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Halton District School Board celebrates Black History Month

Numerous schools have events, initiatives planned for February

silhowet of girl with a large afro

In recognition of February’s Black History Month, schools in the Halton District School Board have planned events and initiatives to celebrate and honour the contributions of black Canadians, past and present.

“I want to applaud all of our staff and students for embracing the spirit and significance of Black History Month,” said Stuart Miller, Director of Education for the Halton District School Board. “Not only is it a celebration of the contributions of Black Canadians to Canada’s history, it is undeniably a part of the fabric of this nation.”

On Thursday, February 4, 2016 Oakville’s E.J. James Public School is hosting TV journalist  JoJo Chintoh who will talk about African culture from Passages Canada. It’s a storytelling initiative of Historica Canada, in which volunteers share their personal accounts of cultural identity and heritage.

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Jojo Chintoh will be speaking to Oakville students on February 4, 2016.

Born in Ghana, Chintoh moved to Canada with his family in 1969. He became editor of several newspapers, including Contrast, before joining Citytv in 1978. He was hired at a time when Moses Znaimer was making efforts to have television personalities reflect the diverse cultures of the city, and Chintoh was the first black reporter on the station.[3] He focused on crime reporting for the station in the early 1990s.[4]He is the father of three daughters Adjoa, Araba and Mansa.In 1985, Chintoh received a CanPro award and a Gemini award nomination for his series Down and Out in Parkdale. He received the 1984 Sovereign Award from the Canadian Racing Community for his Quest for the Plate series.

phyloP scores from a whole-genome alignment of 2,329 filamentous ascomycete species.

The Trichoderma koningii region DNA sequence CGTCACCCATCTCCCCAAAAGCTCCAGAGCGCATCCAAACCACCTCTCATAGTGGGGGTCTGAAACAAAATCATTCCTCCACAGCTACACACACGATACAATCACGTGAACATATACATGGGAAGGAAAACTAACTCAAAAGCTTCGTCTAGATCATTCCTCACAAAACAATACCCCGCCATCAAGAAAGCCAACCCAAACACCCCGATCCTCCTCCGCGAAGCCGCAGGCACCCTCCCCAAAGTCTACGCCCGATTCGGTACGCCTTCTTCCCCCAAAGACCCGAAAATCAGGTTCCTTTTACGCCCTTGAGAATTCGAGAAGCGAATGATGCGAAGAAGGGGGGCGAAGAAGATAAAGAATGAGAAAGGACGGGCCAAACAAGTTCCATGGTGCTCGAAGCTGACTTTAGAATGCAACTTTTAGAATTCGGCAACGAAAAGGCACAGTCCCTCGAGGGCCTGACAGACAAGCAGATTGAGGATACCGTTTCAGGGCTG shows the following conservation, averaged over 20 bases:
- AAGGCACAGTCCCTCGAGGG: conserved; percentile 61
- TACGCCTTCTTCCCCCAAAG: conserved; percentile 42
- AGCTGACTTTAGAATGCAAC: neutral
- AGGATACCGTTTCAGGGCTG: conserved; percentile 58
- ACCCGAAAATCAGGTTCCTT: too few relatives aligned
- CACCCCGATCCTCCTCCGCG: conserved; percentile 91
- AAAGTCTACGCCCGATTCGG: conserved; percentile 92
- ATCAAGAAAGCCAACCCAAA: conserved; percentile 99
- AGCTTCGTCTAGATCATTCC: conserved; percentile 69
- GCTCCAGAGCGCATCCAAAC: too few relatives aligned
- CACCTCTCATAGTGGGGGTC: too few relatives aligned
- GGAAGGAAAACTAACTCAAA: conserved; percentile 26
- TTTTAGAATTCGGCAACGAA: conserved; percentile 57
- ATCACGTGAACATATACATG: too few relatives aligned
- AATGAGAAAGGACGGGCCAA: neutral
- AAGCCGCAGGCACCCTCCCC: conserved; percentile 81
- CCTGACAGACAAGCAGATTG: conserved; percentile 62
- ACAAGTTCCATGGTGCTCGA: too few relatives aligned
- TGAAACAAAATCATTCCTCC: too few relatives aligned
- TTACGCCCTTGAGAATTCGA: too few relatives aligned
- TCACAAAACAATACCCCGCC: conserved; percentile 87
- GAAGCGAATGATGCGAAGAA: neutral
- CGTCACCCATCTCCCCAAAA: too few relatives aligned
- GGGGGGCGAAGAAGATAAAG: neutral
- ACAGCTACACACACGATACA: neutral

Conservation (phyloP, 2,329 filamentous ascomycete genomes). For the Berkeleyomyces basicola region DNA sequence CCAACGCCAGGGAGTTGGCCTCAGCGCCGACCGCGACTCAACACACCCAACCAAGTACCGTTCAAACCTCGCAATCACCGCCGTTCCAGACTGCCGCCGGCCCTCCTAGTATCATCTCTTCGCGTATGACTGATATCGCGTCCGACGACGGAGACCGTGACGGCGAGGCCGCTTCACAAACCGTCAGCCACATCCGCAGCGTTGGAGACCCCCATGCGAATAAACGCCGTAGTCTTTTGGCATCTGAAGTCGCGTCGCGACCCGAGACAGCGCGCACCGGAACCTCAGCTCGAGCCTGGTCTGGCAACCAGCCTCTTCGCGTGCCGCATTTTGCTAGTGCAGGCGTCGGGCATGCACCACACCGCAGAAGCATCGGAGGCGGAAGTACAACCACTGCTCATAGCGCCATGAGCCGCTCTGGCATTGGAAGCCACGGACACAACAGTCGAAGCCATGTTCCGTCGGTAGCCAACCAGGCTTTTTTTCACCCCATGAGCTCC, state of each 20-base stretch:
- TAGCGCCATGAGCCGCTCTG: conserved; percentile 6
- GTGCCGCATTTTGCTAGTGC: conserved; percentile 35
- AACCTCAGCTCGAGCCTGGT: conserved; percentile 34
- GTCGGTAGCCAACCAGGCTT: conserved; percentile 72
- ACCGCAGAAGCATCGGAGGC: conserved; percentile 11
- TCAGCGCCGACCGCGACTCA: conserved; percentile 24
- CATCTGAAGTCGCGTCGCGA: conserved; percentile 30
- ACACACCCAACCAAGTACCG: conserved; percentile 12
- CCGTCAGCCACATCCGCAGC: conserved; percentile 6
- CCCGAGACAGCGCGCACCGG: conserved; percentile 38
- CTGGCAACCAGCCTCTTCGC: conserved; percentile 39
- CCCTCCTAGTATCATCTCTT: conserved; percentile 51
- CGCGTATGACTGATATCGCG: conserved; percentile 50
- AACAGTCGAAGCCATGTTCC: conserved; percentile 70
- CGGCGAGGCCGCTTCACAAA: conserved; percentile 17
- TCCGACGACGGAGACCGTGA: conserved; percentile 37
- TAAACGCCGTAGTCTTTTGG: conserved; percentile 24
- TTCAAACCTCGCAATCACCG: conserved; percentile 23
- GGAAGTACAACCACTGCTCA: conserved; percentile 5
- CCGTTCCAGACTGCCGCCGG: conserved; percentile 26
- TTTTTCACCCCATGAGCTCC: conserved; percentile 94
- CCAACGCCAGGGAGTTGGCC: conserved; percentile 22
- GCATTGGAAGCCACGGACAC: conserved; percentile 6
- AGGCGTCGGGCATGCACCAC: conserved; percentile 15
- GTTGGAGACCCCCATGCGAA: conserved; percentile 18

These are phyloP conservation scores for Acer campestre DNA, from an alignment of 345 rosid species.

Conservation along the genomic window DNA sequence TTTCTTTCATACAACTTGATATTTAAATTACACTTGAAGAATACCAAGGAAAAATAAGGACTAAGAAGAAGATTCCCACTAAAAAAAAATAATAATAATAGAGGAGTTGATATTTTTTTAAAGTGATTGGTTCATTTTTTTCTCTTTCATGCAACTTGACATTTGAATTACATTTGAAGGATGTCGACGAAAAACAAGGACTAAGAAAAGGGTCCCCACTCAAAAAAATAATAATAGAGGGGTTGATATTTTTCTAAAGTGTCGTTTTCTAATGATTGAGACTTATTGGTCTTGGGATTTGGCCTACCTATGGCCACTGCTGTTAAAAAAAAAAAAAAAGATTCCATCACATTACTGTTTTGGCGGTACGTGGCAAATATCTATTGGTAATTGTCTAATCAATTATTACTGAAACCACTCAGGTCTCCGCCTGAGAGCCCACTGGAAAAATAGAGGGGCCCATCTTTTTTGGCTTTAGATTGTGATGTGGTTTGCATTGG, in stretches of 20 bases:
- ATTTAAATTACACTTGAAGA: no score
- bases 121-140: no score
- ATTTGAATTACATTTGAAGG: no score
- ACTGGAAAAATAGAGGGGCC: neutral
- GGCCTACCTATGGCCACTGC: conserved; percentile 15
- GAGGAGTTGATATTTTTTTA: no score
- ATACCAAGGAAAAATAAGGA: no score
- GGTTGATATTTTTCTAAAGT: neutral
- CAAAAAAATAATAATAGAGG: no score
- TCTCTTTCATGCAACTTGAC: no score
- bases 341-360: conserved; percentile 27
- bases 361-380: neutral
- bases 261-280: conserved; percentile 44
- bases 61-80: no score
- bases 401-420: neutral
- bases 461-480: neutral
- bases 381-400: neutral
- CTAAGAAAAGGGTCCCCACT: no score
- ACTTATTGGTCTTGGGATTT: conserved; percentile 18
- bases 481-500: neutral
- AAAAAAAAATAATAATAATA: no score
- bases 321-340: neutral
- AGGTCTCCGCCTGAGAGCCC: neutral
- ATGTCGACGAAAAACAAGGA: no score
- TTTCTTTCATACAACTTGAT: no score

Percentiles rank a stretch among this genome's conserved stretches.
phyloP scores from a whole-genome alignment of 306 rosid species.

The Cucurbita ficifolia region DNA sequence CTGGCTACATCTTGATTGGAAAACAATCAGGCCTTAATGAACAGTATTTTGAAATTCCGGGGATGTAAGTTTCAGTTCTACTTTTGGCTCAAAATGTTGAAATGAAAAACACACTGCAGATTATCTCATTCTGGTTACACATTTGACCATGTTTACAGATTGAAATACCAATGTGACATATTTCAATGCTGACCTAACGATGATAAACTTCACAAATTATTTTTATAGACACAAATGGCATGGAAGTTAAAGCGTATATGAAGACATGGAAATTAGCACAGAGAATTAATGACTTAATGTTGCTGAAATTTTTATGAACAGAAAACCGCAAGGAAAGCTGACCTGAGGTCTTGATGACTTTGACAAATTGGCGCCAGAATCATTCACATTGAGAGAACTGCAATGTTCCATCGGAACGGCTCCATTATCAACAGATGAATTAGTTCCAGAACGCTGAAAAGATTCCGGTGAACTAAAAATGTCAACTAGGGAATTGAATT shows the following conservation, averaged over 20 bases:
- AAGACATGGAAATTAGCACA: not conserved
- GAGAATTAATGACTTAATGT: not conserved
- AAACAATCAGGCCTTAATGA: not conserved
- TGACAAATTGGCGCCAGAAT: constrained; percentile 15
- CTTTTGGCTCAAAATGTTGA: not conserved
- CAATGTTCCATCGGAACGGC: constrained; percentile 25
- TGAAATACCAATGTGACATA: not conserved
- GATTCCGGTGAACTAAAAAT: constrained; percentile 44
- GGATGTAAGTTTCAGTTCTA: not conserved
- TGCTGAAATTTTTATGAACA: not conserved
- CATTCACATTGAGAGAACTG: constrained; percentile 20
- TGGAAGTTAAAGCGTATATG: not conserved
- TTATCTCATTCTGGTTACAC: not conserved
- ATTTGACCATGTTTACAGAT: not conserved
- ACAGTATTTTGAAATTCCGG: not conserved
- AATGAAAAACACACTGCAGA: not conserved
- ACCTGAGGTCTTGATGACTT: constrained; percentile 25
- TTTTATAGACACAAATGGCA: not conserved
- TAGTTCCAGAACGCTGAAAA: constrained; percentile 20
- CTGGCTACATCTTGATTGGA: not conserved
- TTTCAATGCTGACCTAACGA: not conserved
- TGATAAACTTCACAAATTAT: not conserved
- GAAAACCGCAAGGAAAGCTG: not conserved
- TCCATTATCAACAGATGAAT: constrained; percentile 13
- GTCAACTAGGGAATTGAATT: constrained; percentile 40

Other events in Halton include:

  1. Frontenac Public School (Burlington): The school will be making daily announcements about the contributions of key composers, musicians, and artists who have not only impacted the country’s musical landscape but who have been contributors to supporting the movement toward equality and equity.~
  2. Stewarttown Middle School (Georgetown) has invited performers from the Mississauga Living Arts Centre on Feb. 22-23 and 26 to the school to host dance workshops, followed by a culminating performance by all students. Dance styles will include hip hop, Bollywood and African dancing.
  3. Craig Kielburger Secondary School (Milton): On Friday, February 12, award-winning presenter Loretta Penny will speak to Grade 9 students about the history of African culture, with the presentation to include a unique, hands-on display.
  4. W.I. Dick Public School (Milton) On Monday, February 8, staff and students will be attending a performance of the Jackie Robinson: A Game Apart at the Milton Centre for the Arts. Robinson was an American Major League Baseball player who became the first African American to play in the major leagues in the modern era.~A Game Apart provides a glimpse of Jackie Robinson’s life and provides a powerful lesson of courage through dedication, perseverance and leadership.

Some schools held Black History Month events just prior to the month of February, including Aldershot High School. The Burlington school hosted Bobbi Taffe, a volunteer speaker with Passages Canada. She shared her perspective on black/African heritage, stories of refugee experiences, immigration to Canada, racism and discrimination, and social justice and human rights issues.

Every year, Canadians are invited to participate in Black History Month festivities and events that honour the legacy of black Canadians, past and present. Canadians take this time to celebrate the many achievements and contributions of black Canadians who, throughout history, have done much to make Canada the culturally diverse, compassionate and prosperous nation it is today.

“The Halton District School Board is proud to celebrate February as~Black History Month~with numerous events and activities throughout our schools. This month, however, is more than events and showcases. It reflects how learning can be transformed as a result of culturally relevant and responsive teaching,” said Rob Eatough, Superintendent of Education with the Halton District School Board. “There are numerous events and learning experiences occurring throughout the month of February and over the entire year to embed Black history and inclusive education in schools across the Halton District School Board.”


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